It’s been a busy summer for health care laws and regulations! We’ve already mentioned some news out of CMS (see our posts about changes to the two-midnight rule and coverage of end-of-life planning); this time the news comes from Capitol Hill.

Last month, the House passed (by an impressive 344-77 bipartisan vote) the 21st Century Cures Act. The goal of the Act is to increase medical innovations and make new treatments available to patients sooner.

Many of the bill’s provisions are intended to make the FDA’s drug and device approval process easier and faster, particularly for the development of new antibiotics, which is a critical public health need. These provisions include changing the standards for what kind of data can be considered in the approval process.

The bill also includes incentives for the development of treatments for rare disorders (also referred to as “orphan drugs”). One such incentive would extend the patent protection for orphan drugs. Another provision would extend the existing priority review voucher program for rare pediatric diseases. A priority review voucher gives a company that develops a desired drug the right to have another product of its choice reviewed by the FDA on a fast-track, or priority, basis; because this gets the product to market faster, it’s estimated that priority review vouchers can translate into millions of dollars in additional sales.

Although the bill has received widespread support from both sides of the Congressional aisle and from both the pharmaceutical industry and patient groups, the Act is not without its critics. They argue that the regulatory process isn’t the main reason we lack treatments for many diseases, and that the real bottleneck is in the development process, before drugs are submitted for approval. Moreover, they say that the legislation trades safety for speed, as lowering the standards for the approval process puts patients at risk of unsafe or ineffective drugs. And they argue that the bill gives perks to the pharmaceutical industry at the expense of patients. For example, extended patent protections mean that generics will be slower to enter the market, keeping drug prices higher for longer. Indeed, the Congressional Budget Office estimated that this provision could increase spending on prescription drugs by $869 million over ten years.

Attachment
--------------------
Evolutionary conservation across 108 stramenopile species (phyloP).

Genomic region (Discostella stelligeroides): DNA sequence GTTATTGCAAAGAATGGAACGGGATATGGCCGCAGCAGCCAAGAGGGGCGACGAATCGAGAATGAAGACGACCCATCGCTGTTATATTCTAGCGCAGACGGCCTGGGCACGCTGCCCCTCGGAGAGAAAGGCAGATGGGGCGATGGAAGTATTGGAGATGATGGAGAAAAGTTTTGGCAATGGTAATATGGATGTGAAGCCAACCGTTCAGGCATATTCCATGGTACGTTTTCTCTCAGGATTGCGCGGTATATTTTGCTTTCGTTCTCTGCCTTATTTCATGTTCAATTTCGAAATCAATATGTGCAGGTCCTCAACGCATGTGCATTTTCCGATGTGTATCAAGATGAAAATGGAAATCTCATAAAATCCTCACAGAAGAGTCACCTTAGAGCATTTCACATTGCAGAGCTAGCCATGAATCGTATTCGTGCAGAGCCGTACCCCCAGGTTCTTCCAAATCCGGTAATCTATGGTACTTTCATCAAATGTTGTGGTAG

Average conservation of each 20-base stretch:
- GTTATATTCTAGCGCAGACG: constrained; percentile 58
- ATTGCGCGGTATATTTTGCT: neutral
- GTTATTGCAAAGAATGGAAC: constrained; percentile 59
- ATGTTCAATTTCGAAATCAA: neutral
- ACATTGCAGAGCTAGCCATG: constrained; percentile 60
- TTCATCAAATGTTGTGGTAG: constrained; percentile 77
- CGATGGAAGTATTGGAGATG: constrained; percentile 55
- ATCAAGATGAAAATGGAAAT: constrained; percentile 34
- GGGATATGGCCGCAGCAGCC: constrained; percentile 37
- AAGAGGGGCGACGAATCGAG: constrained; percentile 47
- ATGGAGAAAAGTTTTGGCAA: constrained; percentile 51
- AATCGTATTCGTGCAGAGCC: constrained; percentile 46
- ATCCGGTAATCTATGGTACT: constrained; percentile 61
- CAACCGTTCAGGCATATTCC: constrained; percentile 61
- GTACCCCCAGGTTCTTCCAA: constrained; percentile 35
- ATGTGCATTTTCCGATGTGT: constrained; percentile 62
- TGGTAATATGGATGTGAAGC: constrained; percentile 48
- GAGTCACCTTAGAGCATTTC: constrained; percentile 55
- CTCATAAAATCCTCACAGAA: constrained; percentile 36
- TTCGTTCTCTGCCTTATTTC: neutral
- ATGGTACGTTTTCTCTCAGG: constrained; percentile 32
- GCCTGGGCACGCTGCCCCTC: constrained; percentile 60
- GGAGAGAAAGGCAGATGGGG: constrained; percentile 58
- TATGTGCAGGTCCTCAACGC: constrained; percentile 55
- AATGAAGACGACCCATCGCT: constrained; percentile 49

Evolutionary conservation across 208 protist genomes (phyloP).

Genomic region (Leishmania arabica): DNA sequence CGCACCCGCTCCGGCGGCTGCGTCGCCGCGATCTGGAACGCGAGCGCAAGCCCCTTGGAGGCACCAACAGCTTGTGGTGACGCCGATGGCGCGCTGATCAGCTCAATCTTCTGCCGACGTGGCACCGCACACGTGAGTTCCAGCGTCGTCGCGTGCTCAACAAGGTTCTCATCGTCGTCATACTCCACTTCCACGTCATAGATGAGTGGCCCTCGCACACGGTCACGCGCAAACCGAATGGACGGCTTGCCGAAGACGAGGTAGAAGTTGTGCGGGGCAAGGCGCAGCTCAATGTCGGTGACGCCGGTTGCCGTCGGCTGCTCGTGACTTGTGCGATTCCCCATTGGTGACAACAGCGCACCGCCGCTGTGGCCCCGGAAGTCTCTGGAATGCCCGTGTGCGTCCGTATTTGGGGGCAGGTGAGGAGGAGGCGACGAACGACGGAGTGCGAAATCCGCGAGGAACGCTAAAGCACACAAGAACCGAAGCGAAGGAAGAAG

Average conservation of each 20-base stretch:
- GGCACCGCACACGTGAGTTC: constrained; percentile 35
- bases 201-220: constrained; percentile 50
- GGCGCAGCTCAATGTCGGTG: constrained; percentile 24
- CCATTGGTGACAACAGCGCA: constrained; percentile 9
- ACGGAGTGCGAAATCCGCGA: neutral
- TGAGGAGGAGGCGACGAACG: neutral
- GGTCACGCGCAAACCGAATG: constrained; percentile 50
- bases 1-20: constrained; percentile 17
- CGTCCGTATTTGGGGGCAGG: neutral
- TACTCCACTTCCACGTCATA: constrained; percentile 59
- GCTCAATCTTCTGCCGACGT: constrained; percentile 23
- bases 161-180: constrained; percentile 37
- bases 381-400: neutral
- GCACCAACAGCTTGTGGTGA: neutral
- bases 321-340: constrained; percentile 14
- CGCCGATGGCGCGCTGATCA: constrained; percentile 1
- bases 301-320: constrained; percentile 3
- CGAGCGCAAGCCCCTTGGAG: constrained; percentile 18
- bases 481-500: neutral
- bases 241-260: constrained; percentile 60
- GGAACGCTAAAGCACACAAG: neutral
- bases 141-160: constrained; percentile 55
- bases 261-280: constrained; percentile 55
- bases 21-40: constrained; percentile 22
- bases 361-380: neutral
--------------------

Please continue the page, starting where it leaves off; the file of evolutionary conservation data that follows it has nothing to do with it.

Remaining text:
One part of the bill that has been spared criticism is the allocation of almost $1.9 billion in additional funding to the National Institutes of Health for biomedical research. Federal funding of basic research has been essential to the development of many breakthrough treatments over the last several decades and is seen as the best way to create future breakthroughs.

The legislation still has to work its way through the Senate, which is moving more slowly on the initiative. It might make it through the Senate’s Health, Education, Labor and Pensions Committee by the end of 2015. But the Act may look quite different by the time it emerges.